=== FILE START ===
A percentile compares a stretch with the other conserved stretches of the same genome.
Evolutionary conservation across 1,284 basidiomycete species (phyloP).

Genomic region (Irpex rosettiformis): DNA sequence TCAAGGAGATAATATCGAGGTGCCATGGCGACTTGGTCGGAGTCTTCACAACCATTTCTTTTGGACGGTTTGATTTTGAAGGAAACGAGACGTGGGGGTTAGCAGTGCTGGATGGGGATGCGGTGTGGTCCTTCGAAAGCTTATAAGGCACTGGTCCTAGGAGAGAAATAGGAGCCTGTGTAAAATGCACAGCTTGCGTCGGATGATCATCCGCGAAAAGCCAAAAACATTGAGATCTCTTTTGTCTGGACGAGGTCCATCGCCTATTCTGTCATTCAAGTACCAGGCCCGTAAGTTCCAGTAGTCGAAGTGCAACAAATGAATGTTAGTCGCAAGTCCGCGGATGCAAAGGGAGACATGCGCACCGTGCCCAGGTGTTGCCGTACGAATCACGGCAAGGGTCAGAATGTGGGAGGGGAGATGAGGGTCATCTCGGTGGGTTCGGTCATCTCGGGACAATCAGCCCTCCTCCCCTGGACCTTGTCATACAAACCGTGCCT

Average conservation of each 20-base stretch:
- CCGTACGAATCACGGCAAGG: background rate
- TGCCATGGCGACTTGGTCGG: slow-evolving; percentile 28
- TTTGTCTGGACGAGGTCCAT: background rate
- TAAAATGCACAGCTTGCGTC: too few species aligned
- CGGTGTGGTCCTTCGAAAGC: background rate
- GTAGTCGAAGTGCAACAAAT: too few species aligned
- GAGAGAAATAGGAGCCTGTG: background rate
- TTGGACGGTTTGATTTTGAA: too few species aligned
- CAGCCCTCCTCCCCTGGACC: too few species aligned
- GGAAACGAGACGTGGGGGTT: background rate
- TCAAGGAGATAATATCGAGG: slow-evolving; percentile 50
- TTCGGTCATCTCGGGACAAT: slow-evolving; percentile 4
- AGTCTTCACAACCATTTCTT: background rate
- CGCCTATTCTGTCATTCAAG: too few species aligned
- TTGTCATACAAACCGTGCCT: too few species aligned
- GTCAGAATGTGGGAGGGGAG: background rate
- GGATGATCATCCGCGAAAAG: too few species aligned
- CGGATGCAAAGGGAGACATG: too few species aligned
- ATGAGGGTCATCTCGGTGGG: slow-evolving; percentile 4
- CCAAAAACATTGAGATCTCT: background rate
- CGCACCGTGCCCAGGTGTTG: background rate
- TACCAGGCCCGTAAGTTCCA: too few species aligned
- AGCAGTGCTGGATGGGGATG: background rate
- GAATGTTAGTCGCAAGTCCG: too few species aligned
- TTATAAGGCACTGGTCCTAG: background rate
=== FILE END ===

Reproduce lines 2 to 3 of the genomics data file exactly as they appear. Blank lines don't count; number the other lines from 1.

Evolutionary conservation across 1,284 basidiomycete species (phyloP).

Genomic region (Irpex rosettiformis): DNA sequence TCAAGGAGATAATATCGAGGTGCCATGGCGACTTGGTCGGAGTCTTCACAACCATTTCTTTTGGACGGTTTGATTTTGAAGGAAACGAGACGTGGGGGTTAGCAGTGCTGGATGGGGATGCGGTGTGGTCCTTCGAAAGCTTATAAGGCACTGGTCCTAGGAGAGAAATAGGAGCCTGTGTAAAATGCACAGCTTGCGTCGGATGATCATCCGCGAAAAGCCAAAAACATTGAGATCTCTTTTGTCTGGACGAGGTCCATCGCCTATTCTGTCATTCAAGTACCAGGCCCGTAAGTTCCAGTAGTCGAAGTGCAACAAATGAATGTTAGTCGCAAGTCCGCGGATGCAAAGGGAGACATGCGCACCGTGCCCAGGTGTTGCCGTACGAATCACGGCAAGGGTCAGAATGTGGGAGGGGAGATGAGGGTCATCTCGGTGGGTTCGGTCATCTCGGGACAATCAGCCCTCCTCCCCTGGACCTTGTCATACAAACCGTGCCT